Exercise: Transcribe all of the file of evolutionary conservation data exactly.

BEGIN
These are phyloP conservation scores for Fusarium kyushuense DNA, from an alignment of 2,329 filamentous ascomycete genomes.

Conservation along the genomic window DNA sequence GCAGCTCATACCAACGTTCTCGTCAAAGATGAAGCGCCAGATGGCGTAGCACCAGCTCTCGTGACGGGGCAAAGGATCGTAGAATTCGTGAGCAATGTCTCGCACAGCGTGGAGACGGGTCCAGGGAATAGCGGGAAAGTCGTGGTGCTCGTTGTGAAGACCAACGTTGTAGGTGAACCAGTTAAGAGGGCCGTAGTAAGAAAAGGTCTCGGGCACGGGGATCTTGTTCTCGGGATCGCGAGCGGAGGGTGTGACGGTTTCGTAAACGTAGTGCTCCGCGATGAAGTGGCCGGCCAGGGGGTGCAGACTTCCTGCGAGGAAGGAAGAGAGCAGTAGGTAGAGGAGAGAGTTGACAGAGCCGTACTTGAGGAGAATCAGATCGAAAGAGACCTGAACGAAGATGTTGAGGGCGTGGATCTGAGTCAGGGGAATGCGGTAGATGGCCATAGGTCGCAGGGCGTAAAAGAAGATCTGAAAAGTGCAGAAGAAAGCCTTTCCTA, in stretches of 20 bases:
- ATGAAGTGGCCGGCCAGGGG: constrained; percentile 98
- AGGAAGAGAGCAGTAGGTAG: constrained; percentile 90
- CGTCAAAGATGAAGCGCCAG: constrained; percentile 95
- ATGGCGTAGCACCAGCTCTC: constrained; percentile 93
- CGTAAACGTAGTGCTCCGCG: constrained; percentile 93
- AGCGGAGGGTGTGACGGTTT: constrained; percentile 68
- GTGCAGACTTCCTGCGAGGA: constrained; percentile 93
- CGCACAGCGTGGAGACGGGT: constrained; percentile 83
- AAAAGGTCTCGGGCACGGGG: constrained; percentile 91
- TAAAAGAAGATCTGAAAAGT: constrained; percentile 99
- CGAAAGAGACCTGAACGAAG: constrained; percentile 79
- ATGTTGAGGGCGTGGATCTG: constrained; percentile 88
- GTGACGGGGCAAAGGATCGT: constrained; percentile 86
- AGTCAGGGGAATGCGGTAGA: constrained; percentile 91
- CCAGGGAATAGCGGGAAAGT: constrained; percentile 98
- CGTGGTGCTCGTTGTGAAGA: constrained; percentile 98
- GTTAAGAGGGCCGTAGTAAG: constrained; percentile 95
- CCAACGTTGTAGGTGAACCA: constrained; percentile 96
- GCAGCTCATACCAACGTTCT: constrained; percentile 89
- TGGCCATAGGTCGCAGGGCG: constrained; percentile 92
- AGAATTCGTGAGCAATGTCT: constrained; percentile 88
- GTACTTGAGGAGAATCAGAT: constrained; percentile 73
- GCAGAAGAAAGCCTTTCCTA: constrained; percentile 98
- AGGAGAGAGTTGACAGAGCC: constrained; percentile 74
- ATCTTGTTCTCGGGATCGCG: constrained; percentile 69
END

These are phyloP conservation scores for Fusarium kyushuense DNA, from an alignment of 2,329 filamentous ascomycete genomes.

Conservation along the genomic window DNA sequence GCAGCTCATACCAACGTTCTCGTCAAAGATGAAGCGCCAGATGGCGTAGCACCAGCTCTCGTGACGGGGCAAAGGATCGTAGAATTCGTGAGCAATGTCTCGCACAGCGTGGAGACGGGTCCAGGGAATAGCGGGAAAGTCGTGGTGCTCGTTGTGAAGACCAACGTTGTAGGTGAACCAGTTAAGAGGGCCGTAGTAAGAAAAGGTCTCGGGCACGGGGATCTTGTTCTCGGGATCGCGAGCGGAGGGTGTGACGGTTTCGTAAACGTAGTGCTCCGCGATGAAGTGGCCGGCCAGGGGGTGCAGACTTCCTGCGAGGAAGGAAGAGAGCAGTAGGTAGAGGAGAGAGTTGACAGAGCCGTACTTGAGGAGAATCAGATCGAAAGAGACCTGAACGAAGATGTTGAGGGCGTGGATCTGAGTCAGGGGAATGCGGTAGATGGCCATAGGTCGCAGGGCGTAAAAGAAGATCTGAAAAGTGCAGAAGAAAGCCTTTCCTA, in stretches of 20 bases:
- ATGAAGTGGCCGGCCAGGGG: constrained; percentile 98
- AGGAAGAGAGCAGTAGGTAG: constrained; percentile 90
- CGTCAAAGATGAAGCGCCAG: constrained; percentile 95
- ATGGCGTAGCACCAGCTCTC: constrained; percentile 93
- CGTAAACGTAGTGCTCCGCG: constrained; percentile 93
- AGCGGAGGGTGTGACGGTTT: constrained; percentile 68
- GTGCAGACTTCCTGCGAGGA: constrained; percentile 93
- CGCACAGCGTGGAGACGGGT: constrained; percentile 83
- AAAAGGTCTCGGGCACGGGG: constrained; percentile 91
- TAAAAGAAGATCTGAAAAGT: constrained; percentile 99
- CGAAAGAGACCTGAACGAAG: constrained; percentile 79
- ATGTTGAGGGCGTGGATCTG: constrained; percentile 88
- GTGACGGGGCAAAGGATCGT: constrained; percentile 86
- AGTCAGGGGAATGCGGTAGA: constrained; percentile 91
- CCAGGGAATAGCGGGAAAGT: constrained; percentile 98
- CGTGGTGCTCGTTGTGAAGA: constrained; percentile 98
- GTTAAGAGGGCCGTAGTAAG: constrained; percentile 95
- CCAACGTTGTAGGTGAACCA: constrained; percentile 96
- GCAGCTCATACCAACGTTCT: constrained; percentile 89
- TGGCCATAGGTCGCAGGGCG: constrained; percentile 92
- AGAATTCGTGAGCAATGTCT: constrained; percentile 88
- GTACTTGAGGAGAATCAGAT: constrained; percentile 73
- GCAGAAGAAAGCCTTTCCTA: constrained; percentile 98
- AGGAGAGAGTTGACAGAGCC: constrained; percentile 74
- ATCTTGTTCTCGGGATCGCG: constrained; percentile 69